General Dynamics Bath Iron Works (BIW) will procure long lead time material for the launch module of the large vertical launch system (VLS) onboard the guided missile destroyer, USS Michael Monsoor (DDG 1001).

The US Department of Defense (DoD) allocated $23m funds to the contractor on 10 July 2024; the work is due to be complete by April 2026.

DDG 1001 is the second of three US Navy Zumwalt-class destroyers. The vessels measure 610 feet (ft) in length and have an 80.7ft beam. They have a displacement of 15,997 tonnes with a sustained speed of 30 knots.

Among a group of preeminent American defence manufacturers developing the class, BIW serves as the main builder of the vessels. Other major subcontractors include Lockheed Martin, BAE Systems Land and Armaments and Boeing.

Zumwalt fleet decked for hypersonics

Construction of the Michael Monsoor began in 2008 and she was eventually commissioned in October 2016. Since then, however, the Navy plans to optimise the three ships for conducting surface strike missions, because their priorities have shifted to outmatching China’s seaborne missile capabilities in a prospective conflict over Taiwan.

This will involve removing the two 155-millimetre guns on each ship along with their associated below-deck equipment, and replace it all with large-diameter vertical launch tubes capable of storing and firing an innovative weapon system called the conventional prompt strike missile (CPS).

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The CPS system is a boost-glide missile that can manoeuvre and glide at hypersonic speeds above Mach 5, or five times the speed of sound. The Navy aims to have the first CPS-equipped Zumwalt vessel ready for testing by 2025.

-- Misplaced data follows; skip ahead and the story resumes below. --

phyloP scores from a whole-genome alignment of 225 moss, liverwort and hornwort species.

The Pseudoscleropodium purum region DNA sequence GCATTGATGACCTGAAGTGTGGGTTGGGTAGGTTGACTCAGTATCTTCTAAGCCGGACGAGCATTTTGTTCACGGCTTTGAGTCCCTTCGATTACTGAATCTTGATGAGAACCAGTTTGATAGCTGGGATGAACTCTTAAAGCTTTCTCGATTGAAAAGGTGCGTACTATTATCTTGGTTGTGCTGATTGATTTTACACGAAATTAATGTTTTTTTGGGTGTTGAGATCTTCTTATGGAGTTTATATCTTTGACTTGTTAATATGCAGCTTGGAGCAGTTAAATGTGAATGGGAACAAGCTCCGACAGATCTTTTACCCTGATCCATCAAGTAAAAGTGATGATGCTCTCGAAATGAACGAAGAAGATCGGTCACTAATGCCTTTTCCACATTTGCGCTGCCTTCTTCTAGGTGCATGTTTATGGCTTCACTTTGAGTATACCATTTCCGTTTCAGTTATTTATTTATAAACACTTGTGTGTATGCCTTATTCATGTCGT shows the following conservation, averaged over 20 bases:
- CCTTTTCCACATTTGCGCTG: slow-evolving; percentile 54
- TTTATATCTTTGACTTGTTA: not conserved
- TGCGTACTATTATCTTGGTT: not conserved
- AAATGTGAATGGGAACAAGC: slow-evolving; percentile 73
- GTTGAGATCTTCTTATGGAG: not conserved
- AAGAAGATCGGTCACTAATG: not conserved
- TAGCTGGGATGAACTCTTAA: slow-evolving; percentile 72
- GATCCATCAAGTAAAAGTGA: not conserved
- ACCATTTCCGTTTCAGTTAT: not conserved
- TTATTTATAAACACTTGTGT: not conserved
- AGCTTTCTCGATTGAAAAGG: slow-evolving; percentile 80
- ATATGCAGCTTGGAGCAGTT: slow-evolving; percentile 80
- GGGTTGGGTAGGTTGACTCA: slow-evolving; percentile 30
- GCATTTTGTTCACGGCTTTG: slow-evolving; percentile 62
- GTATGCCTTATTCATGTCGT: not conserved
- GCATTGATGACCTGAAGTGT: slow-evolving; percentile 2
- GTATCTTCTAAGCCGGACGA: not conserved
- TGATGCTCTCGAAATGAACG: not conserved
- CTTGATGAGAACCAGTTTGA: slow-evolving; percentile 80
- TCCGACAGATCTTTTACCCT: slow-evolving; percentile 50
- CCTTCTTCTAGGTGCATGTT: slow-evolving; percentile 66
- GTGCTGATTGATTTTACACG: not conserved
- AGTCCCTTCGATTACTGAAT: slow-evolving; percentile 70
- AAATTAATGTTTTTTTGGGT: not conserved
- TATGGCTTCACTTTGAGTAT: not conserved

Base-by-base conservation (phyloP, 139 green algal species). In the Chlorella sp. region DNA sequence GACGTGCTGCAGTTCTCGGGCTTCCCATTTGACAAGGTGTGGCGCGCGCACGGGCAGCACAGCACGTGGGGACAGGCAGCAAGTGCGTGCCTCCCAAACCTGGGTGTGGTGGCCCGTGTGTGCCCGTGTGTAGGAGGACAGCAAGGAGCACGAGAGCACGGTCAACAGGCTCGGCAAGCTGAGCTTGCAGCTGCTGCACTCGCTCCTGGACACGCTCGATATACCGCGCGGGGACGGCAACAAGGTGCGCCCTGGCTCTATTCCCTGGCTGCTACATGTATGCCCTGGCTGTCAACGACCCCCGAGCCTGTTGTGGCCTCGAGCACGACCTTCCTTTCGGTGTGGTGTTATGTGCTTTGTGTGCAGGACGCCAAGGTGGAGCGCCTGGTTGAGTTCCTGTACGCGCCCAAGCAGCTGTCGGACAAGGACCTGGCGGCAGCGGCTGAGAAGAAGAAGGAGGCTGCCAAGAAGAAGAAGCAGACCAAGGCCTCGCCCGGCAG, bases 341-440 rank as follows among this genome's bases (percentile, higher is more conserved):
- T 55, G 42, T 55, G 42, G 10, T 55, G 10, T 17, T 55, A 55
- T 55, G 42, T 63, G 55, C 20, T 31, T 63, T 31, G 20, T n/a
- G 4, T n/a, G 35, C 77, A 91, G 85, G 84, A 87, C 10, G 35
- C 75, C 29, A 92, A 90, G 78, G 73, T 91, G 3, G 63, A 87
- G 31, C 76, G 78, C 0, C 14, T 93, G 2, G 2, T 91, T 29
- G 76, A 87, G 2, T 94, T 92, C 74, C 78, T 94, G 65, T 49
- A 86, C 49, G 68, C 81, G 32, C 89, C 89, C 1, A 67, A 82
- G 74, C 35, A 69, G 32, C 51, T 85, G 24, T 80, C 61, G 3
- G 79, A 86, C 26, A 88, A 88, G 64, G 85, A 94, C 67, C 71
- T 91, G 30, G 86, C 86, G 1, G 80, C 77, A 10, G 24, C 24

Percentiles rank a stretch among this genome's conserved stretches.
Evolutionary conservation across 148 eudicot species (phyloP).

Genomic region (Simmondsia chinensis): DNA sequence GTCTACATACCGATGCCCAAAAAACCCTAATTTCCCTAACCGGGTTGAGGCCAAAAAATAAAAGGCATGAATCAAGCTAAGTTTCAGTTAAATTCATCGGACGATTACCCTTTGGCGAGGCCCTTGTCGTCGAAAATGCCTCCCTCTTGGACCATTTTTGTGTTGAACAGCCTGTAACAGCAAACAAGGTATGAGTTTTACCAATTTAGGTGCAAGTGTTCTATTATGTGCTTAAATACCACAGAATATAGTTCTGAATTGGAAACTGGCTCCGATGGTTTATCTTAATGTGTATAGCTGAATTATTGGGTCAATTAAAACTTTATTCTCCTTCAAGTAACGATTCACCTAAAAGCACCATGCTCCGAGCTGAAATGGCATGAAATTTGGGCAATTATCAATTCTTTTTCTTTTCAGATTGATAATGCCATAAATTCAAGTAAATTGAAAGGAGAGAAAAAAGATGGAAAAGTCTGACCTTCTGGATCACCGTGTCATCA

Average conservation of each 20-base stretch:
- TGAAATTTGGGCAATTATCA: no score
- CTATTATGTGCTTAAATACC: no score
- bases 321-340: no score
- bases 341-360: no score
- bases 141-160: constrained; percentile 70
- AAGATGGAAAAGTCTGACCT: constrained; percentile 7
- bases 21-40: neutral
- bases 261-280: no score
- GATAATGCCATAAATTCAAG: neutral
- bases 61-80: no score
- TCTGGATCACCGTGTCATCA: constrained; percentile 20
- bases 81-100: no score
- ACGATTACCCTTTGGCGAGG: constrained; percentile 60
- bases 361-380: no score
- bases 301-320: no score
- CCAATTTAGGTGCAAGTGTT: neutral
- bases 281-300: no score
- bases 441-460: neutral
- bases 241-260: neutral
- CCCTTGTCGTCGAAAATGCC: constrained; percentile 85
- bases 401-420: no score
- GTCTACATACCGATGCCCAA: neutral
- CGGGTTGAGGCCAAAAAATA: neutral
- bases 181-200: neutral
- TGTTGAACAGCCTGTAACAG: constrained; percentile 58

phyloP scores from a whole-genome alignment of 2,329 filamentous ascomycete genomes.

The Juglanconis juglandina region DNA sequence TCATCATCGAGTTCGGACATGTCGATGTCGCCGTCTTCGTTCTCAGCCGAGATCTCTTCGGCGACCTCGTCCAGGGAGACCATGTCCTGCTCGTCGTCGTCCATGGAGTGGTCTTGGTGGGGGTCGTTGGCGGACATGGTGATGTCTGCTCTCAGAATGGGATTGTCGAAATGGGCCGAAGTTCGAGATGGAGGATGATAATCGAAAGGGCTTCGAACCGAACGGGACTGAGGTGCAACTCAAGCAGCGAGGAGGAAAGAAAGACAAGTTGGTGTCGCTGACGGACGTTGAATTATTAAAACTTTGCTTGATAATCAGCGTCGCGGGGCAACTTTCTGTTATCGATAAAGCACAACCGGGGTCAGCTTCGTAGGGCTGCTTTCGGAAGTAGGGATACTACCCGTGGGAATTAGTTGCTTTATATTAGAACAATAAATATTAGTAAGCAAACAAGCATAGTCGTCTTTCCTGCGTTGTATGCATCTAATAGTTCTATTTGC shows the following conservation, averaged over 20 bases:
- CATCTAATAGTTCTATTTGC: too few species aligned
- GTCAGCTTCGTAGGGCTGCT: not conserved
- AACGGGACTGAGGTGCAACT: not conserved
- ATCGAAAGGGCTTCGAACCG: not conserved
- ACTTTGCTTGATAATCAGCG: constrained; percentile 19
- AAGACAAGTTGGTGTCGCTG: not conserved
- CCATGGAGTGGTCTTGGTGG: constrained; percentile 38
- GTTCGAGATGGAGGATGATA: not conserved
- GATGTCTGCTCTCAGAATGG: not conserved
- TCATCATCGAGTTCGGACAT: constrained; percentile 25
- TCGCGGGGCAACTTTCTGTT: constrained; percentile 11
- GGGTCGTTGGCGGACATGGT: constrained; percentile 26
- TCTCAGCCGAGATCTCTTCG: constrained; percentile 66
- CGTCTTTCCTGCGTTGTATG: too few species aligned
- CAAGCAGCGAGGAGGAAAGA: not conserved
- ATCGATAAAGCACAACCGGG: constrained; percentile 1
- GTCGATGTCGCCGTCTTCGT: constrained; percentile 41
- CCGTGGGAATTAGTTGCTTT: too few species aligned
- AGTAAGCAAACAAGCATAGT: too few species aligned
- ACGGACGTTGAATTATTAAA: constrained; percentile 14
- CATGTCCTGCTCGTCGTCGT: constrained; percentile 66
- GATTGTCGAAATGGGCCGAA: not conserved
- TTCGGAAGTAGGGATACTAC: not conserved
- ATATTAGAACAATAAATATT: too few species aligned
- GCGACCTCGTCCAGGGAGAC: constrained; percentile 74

US Navy Strategic Systems Programs successfully conducted a test of the first stage solid rocket motor as part of the development of its conventional prompt strike offensive hypersonic strike capability and the Army’s long range hypersonic weapon. The test was a milestone in the successful development of a Navy-designed common hypersonic missile that will be fielded by both the Navy and Army. Credit: DVIDS. 

Existing missiles onboard include the tactical Tomahawk, standard missile-3, and the evolved Sea Sparrow missile for air defence.

Each warship is reported to be equipped with four of the large-diameter tubes, with each tube capable of holding three CPS missiles, for a total of 12 CPS missiles per ship.

According to a DoD briefing in March on the FY2025 Defense Budget Overview, the US hopes to procure ten “long-range hypersonic weapon missiles” next fiscal year and conduct an end-to-end flight test at the end of 2024.

Plans for DDG 1001 VLS this year

The DoD has already begun to implement its plans to evolve the Zumwalt combatant this year.

In April, HII’s Mission Technologies division secured a $74m contract to research, analyse, and develop capabilities to install both the Mk 41 and Mk 57 VLS onboard DDG 1001.

The Mk 57 unit, developed by HII, allows the firing of any naval missile from any VLS cell on Zumwalt-class ships.

At the end of June, the DoD awarded Lockheed Martin a contract modification worth $534m to support the engineering, development and testing of the CPS missiles. Work under this undefinitised contract is expected to be completed on 19 June 2025.

Lockheed Martin originally secured a contract exceeding $2bn in value from the Navy to deploy the CPS weapon system on Zumwalt destroyers in February 2023. It will supply launcher systems, weapon control and all-up rounds, and provide platform integration support for the naval platform.